Friday, September 11, 2015

Gospel Of Wealth

As Americans, we are obsessed with money. As Christians, we shouldn't be. This is from May 1, 2011.
I woke up in the middle of the night about eighteen hours ago and could not get back to sleep. In hopes of making myself groggy again, I stumbled into my living room and turned on the TV. Without cable, there are limited choices at that time of the day. I found myself watching a television evangelist, a man I had seen before although I cannot identify him by name. It was a different version of the same show I've caught parts of previously. During the fifteen or so minutes I was in front of the screen, he never mentioned anything remotely associated with Jesus or the walk of a Christian. What he did speak of was that he was praying for all the listeners to be blessed financially by God,  for the listeners to have God put someone in their lives who has the ability to make them rich. (I guess that includes me because I was in the audience.) Fortunately, it didn't take long for me to get sleepy again so I headed back to bed. I can probably guess how the rest of the broadcast went.

If I had not known better, I would have thought the evangelist was a Tony Robbins disciple, giving a seminar on success in life and I mean that with no disrespect to Tony Robbins. But isn't Christianity supposed to be about Christ and not just my own personal desires and investment plans? The Lord often taught about money but His message was quite different than what I heard in the wee hours of the morning. Undoubtedly, we all know wealthy believers who use their possessions to glorify God and advance the kingdom. Praise the Lord for these brothers and sisters who are great stewards of their blessings and they use these gifts to help seek more disciples. That is in marked contrast to implying that following in the footsteps of Jesus is the path to becoming a millionaire. I don't know that preacher's heart and perhaps he does terrific work in the kingdom.  Still, we need to remember that our fellowship with the Father should not be correlated in a economic graph with the other function being my income stream. I've seen many nearly destitute Christians in Haiti and Honduras who live in huts and who own no car, let alone a Mercedes, or in my case, a Honda Fit. I remember when I was a boy, we sang the hymn, Hungry And Faint And Poor in services on a regular basis. I doubt it's in many hymnals anymore. Maybe we need to bring it out of the mothballs for a few Sundays. You know, I could stand to sing a verse or two myself while I look at my own life in the spiritual mirror.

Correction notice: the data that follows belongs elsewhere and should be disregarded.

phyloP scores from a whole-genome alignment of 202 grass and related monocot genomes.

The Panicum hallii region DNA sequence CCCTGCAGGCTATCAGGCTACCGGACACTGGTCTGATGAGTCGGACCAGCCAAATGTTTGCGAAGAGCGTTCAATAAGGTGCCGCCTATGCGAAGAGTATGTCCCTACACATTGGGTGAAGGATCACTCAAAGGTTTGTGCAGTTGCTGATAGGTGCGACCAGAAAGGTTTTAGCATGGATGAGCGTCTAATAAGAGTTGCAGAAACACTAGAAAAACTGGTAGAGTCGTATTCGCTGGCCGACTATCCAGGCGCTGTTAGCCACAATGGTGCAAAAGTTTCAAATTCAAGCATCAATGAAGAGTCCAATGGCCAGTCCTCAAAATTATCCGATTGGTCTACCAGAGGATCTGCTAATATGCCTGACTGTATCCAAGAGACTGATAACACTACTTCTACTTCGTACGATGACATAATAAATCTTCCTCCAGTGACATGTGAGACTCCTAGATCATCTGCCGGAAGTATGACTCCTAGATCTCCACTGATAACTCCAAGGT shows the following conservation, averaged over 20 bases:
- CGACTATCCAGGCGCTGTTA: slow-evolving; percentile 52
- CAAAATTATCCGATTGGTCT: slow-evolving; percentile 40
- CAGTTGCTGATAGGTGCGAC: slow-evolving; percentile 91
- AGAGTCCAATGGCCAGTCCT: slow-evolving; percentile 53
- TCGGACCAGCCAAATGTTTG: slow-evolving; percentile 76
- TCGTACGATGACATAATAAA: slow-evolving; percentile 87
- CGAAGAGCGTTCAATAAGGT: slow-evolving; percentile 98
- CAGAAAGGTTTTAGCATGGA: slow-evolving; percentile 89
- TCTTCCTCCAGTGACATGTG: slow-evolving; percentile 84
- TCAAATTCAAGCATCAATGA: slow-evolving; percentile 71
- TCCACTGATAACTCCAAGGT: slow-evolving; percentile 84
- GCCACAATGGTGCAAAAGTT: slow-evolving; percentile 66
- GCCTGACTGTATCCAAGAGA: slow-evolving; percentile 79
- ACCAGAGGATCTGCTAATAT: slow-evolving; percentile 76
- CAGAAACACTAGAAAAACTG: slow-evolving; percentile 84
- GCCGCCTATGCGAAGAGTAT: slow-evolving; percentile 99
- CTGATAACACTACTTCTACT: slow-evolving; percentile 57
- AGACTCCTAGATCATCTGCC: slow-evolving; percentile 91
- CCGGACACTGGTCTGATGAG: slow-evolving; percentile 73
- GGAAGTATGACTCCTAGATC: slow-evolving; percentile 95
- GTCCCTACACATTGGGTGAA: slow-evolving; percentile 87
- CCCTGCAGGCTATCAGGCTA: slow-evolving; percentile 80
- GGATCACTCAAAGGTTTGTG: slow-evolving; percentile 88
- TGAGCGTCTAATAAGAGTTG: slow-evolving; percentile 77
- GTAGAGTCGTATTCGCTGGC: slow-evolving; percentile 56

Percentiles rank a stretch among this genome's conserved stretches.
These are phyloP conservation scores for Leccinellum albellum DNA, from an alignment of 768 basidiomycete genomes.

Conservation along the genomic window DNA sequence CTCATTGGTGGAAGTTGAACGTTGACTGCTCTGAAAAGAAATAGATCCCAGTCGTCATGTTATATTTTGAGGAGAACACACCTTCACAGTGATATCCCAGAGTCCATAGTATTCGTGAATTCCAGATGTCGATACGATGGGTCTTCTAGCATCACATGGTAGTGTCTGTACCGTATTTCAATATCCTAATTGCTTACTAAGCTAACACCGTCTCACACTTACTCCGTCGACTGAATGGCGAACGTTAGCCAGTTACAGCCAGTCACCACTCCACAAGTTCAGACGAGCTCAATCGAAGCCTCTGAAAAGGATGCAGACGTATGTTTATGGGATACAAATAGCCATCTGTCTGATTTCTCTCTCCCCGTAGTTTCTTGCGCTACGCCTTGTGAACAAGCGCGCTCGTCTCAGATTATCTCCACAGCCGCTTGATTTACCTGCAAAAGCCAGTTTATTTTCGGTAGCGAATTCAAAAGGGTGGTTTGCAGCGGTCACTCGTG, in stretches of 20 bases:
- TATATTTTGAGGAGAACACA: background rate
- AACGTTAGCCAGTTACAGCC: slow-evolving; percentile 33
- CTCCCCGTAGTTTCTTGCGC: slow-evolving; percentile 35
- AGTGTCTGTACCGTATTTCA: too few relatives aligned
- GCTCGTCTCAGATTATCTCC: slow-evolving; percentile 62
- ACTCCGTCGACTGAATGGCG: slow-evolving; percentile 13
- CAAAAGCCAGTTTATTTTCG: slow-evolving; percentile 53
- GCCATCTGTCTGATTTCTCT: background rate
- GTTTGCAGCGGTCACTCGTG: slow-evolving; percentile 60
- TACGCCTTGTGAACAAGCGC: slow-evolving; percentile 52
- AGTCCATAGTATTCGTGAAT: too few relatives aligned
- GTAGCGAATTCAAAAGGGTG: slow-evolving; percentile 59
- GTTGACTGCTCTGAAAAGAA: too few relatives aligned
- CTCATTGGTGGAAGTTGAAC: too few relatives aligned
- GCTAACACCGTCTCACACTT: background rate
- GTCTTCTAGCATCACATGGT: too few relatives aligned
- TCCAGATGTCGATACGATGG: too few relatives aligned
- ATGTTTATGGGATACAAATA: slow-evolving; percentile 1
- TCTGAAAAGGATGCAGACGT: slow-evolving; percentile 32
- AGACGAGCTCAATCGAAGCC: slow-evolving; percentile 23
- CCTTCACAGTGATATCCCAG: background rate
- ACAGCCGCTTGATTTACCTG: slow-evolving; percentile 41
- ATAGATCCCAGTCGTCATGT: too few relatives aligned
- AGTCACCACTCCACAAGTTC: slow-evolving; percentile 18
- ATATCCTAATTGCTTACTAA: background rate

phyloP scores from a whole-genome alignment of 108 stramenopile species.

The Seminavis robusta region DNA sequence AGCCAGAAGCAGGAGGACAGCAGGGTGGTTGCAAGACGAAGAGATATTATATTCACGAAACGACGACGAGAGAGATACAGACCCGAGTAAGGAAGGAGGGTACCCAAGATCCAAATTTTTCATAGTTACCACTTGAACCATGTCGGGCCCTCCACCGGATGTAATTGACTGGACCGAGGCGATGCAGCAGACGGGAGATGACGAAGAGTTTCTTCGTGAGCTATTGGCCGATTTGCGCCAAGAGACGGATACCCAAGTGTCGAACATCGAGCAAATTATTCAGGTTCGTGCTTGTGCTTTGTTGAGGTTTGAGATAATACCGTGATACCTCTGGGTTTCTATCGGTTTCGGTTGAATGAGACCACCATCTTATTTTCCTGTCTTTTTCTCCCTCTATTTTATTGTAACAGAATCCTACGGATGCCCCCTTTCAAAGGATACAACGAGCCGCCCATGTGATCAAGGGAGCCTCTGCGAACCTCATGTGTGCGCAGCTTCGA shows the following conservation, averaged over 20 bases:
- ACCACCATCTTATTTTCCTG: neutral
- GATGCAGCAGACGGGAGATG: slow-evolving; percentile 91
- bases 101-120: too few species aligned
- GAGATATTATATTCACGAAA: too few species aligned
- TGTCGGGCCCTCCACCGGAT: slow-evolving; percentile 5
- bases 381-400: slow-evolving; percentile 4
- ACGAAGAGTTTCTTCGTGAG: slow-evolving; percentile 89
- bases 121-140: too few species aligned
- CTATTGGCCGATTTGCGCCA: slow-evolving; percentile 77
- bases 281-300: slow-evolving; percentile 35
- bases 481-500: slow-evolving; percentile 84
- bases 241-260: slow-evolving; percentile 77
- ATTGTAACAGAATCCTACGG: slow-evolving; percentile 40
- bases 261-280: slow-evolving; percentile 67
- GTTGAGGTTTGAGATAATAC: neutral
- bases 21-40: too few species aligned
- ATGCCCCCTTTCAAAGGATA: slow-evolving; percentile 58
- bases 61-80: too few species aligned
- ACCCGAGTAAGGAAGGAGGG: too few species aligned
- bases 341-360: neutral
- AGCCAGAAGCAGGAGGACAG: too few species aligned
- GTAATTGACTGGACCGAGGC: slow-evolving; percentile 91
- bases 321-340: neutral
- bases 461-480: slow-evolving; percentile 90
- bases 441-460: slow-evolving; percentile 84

Applicable quote of the day:
Hungry And Faint And Poor (John Newton)
Hungry, and faint, and poor,
Behold us, LORD, again
Assembled at thy mercies door,
Thy bounty to obtain.

Thy word invites us nigh
Or we must starve indeed;
For we no money have to buy,
No righteousness to plead.

The food our spirits want
Thy hand alone can give;
Oh, hear the prayer of faith, and grant
That we may eat, and live.


God bless,
Steve
Luke 18:1

www.hawleybooks.com
E-mail me at steve@hawleybooks.com

3 comments:

Thess said...

There's a similar teaching here )Philippines) like that called the 'prosperity gospel' that teaches that if you're a Christian, you will get rich and be blessed which doesn't really sound Biblical.

Jaycee said...

I'm with you on this. It irks me when I see that televangelists care more about people calling in for a "miracle" rather than knowing what these same people have been through in life, and then introducing them to salvation in Christ. Miracles are not everything. Salvation is.

Sheila Deeth said...

I didn't know the hymn. Thanks for introducing me to it, and yes, more of us could do with singing it.